Many Nigerians, on March 1, 2023, woke up to the news of Bola Ahmed Tinubu being declared winner of the February 25, 2023, presidential election.
The Independent National Electoral Commission (INEC), declared Tinubu the winner with total votes of 8,794,726 votes, the highest of all the candidates, thus meeting the first constitutional requirement to be declared the winner.
Tinubu defeated 17 other candidates who took part in the election.
INEC Chairman Mahmood Yakubu, who announced the final results in the early hours of Wednesday in Abuja, said Atiku Abubakar of the PDP came second in the election.
Atiku polled a total of 6,984,520 votes in the election.
Peter Obi of the Labour Party came third in the election with a total of 6,101,533 votes while Rabiu Kwankwaso of the NNPP came fourth with 1,496,687 votes.
Below are some things to expect during a Tinubu presidency;
Major opposition parties, Peoples Democratic Party (PDP); Labour Party (LP), and the New Nigeria People’s Party (NNPP) have called for the cancellation of the elections over allegations that the electoral commission, INEC, did not comply with the law in the collation and announcement of results.
Their disagreement with the election may result in a lawsuit against INEC and the president-elect, Tinubu.
However this has always been the trend over the years, but the Supreme Court ruling is usually in favour of the declared winner.
Naira notes swap
Tinubu has been open about his concern over the new naira notes circulation.
The president-elect had said he does not have anything against the Central Bank of Nigeria (CBN) Naira re-design and cashless policy.
According to him, he is only concerned about its disruptive implementation and the hardship it brought on the generality of Nigerians.
This, he said, was especially because most Nigerians currently could not access their hard-earned monies and could not meet obligations.
Judging by this, Tinubu might reintroduce the old naira notes into circulation if the naira scarcity persists when he takes over power from the outgoing president, Muhammadu Buhari.
Removal of subsidy
Tinubu during his campaign, has been vocal about his opposition to the fuel subsidy. At a business luncheon with business owners in Lagos during his campaign, the president-elect queried, “How can we subsidise the fuel consumption of Cameroon, Niger, and Benin Republic?”.
He vowed, “No matter how long you protest, we are going to remove the fuel subsidy”.
Tinubu’s 10 promises to Nigerians
- Build a Nigeria, especially for our youth, where sufficient jobs with decent wages create a better life.
- Manufacture, create, and invent more of the goods and services we require. Nigeria shall be known as a nation of creators, not just of consumers.
- Export more and import less, strengthening both the naira and our way of life.
- Continue assisting our ever-toiling farmers, through enlightened agricultural policy that promotes productivity and assures decent incomes, so that farmers can support their families and feed the nation.
- Modernise and expand public infrastructure so that the rest of the economy can grow at an optimal rate.
- Embolden and support our young people and women by harnessing emerging sectors such as the digital economy, entertainment and culture, tourism and others to build the Nigeria of tomorrow, today.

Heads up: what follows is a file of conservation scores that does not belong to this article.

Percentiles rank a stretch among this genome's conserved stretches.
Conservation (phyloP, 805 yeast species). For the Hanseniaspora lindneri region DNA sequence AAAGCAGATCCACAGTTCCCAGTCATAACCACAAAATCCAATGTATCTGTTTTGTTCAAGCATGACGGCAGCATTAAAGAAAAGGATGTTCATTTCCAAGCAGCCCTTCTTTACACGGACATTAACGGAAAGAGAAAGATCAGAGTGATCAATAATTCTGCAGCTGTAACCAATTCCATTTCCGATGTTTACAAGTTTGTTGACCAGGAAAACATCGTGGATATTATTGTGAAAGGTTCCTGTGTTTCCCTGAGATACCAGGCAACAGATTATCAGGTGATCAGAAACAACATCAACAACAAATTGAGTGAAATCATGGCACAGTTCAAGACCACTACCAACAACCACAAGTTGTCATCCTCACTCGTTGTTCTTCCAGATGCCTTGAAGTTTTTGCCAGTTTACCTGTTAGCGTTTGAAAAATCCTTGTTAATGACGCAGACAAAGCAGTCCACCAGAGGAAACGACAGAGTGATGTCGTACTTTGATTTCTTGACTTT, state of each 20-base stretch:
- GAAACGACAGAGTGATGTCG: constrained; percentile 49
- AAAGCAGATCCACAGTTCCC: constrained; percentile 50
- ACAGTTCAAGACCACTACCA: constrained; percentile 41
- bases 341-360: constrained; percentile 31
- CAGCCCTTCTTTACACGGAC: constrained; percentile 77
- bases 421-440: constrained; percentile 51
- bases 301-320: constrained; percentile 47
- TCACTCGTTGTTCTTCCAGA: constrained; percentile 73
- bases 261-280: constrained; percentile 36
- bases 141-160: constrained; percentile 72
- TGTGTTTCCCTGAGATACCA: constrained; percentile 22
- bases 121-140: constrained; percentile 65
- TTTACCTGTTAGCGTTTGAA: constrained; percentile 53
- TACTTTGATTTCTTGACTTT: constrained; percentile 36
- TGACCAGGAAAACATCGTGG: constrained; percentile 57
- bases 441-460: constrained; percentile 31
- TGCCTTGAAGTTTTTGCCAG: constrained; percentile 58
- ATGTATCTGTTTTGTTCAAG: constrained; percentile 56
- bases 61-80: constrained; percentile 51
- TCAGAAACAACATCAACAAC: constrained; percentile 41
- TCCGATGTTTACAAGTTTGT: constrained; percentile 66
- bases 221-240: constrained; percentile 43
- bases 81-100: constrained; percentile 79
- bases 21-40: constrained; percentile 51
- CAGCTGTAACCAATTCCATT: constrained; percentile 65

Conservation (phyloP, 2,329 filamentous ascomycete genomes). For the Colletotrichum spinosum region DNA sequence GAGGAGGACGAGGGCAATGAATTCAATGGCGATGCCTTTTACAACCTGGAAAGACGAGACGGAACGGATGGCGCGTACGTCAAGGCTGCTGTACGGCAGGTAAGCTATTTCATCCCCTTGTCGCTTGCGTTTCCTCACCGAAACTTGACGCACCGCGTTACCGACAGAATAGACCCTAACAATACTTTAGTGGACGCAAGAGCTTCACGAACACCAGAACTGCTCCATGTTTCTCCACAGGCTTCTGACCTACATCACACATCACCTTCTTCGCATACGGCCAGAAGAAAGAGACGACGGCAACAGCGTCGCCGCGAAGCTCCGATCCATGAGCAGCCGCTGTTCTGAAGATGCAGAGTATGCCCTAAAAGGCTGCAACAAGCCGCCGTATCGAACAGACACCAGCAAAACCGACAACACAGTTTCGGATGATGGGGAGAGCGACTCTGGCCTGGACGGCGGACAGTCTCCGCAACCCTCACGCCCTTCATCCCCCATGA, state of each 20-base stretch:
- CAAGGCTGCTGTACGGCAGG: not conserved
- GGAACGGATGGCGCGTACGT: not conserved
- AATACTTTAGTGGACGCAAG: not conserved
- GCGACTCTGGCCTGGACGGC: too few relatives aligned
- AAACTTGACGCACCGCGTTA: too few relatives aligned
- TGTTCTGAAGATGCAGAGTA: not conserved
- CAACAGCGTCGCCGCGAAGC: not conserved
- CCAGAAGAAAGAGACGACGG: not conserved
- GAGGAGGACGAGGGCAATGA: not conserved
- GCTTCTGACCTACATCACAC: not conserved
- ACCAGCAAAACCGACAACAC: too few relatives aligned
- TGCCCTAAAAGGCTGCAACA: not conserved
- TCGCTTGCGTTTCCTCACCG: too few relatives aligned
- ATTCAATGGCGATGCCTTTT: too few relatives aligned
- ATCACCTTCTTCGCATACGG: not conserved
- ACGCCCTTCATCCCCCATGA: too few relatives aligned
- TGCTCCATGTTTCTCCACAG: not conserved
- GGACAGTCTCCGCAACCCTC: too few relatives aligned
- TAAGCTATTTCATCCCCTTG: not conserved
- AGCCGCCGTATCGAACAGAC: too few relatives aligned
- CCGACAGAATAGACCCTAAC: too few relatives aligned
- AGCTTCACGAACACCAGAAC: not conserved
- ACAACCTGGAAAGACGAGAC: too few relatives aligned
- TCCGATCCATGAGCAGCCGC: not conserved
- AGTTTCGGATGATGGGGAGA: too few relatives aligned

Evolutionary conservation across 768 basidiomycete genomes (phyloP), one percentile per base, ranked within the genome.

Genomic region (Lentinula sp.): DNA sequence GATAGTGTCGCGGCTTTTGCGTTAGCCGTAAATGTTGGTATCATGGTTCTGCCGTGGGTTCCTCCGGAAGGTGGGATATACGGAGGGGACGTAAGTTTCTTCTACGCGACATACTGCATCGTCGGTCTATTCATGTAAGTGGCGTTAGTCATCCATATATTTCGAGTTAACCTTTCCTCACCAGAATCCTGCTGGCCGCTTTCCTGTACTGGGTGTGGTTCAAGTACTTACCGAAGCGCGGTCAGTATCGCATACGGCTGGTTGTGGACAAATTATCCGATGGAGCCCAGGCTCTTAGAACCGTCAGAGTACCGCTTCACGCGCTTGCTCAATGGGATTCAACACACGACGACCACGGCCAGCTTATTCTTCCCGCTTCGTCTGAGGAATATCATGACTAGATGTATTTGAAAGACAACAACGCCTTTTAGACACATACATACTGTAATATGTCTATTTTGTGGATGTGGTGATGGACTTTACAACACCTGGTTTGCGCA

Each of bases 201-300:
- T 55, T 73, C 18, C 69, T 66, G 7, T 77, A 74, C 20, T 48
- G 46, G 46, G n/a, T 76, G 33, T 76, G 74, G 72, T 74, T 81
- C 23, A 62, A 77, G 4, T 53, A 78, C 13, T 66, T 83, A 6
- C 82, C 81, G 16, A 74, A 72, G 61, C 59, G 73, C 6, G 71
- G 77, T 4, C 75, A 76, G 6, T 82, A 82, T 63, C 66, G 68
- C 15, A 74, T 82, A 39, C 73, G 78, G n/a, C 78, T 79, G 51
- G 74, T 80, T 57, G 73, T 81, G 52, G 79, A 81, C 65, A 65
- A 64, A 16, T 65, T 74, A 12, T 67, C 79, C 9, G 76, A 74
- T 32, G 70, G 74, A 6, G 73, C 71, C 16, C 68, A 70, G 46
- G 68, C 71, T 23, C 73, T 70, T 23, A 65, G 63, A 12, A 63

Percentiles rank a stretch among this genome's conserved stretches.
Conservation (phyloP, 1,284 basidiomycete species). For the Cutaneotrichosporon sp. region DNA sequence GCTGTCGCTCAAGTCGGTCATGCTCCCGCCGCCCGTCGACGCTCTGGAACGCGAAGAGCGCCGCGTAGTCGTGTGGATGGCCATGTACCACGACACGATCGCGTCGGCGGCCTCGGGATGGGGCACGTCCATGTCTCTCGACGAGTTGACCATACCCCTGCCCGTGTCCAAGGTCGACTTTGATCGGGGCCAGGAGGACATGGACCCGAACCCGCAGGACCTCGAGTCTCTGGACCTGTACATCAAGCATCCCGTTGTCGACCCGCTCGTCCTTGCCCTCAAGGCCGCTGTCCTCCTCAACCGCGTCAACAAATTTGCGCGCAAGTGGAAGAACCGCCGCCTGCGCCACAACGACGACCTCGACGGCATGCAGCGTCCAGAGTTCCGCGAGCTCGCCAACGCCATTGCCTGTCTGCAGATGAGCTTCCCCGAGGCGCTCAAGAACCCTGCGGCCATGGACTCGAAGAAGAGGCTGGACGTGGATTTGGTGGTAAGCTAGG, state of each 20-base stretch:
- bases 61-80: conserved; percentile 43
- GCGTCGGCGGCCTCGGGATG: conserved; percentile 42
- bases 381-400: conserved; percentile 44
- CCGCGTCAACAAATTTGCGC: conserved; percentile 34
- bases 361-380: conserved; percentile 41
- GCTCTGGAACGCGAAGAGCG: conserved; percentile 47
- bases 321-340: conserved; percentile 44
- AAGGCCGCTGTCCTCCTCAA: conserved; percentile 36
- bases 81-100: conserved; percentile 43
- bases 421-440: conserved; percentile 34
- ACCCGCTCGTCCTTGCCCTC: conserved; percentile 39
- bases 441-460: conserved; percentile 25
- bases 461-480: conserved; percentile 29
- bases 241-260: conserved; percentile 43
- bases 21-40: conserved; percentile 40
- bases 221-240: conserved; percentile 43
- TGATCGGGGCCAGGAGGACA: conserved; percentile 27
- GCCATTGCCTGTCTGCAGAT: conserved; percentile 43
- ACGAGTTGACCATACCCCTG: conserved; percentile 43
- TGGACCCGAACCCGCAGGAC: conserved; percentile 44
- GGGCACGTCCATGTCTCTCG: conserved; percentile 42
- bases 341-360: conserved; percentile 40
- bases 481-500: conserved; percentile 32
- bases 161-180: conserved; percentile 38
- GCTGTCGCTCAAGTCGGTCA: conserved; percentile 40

- Train and give economic opportunity to the poorest and most vulnerable among us. We seek a Nigeria where no parent is compelled to send a child to bed hungry, worried whether tomorrow shall bring food.
- Generate, transmit and distribute sufficient, affordable electricity to give our people the requisite power to enlighten their lives, their homes, and their very dreams.
- Make basic healthcare, education, and housing accessible and affordable for all.
- Establish a bold and assertive policy that will create a strong yet adaptive national security architecture and action to obliterate terror, kidnapping, banditry, and all other forms of violent extremism from the face of our nation.
As contained in the Tinubu manifesto, a committee will be tasked with establishing a curriculum that more closely matches educational instruction with the actual and projected needs of the private sector. A modern standard curriculum will be developed and implemented in all primary and secondary schools throughout the country.
Nigeria’s history will be reintroduced to classrooms in the country, while indigenous language courses will be compulsory for all children through the completion of secondary school.
Under a Tinubu administration, teaching will be a “rewarding” career option, while on tertiary education, the administration aims to institute a pilot student loan scheme. Institutions will charge more cost-reflective tuition fees, and with consideration for employment rates and other conditions, the loan programme will have a maximum borrowing limit and flexible repayment provisions.
Through its social and political empowerment plan, the administration aims to reserve at least three cabinet positions for persons under the age of 40, and six more positions for persons under 50.
The government, if elected into power, will also pass a presidential directive requiring that at least 20 percent of political appointments to MDAs be reserved for qualified people under the age of 40.
The administration, if elected, also aims to cut the youth unemployment rate in half within four years, increase intergenerational, business mentoring and cooperation with two million volunteer entrepreneurs and professionals across the nation.
Transfer of VIP Security
Tinubu promised to increase the recruitment of police officers, while the force will be provided with high-tech equipment. While VIP security will be transferred to the Nigeria Security and Civil Defence Corps (NSCDC).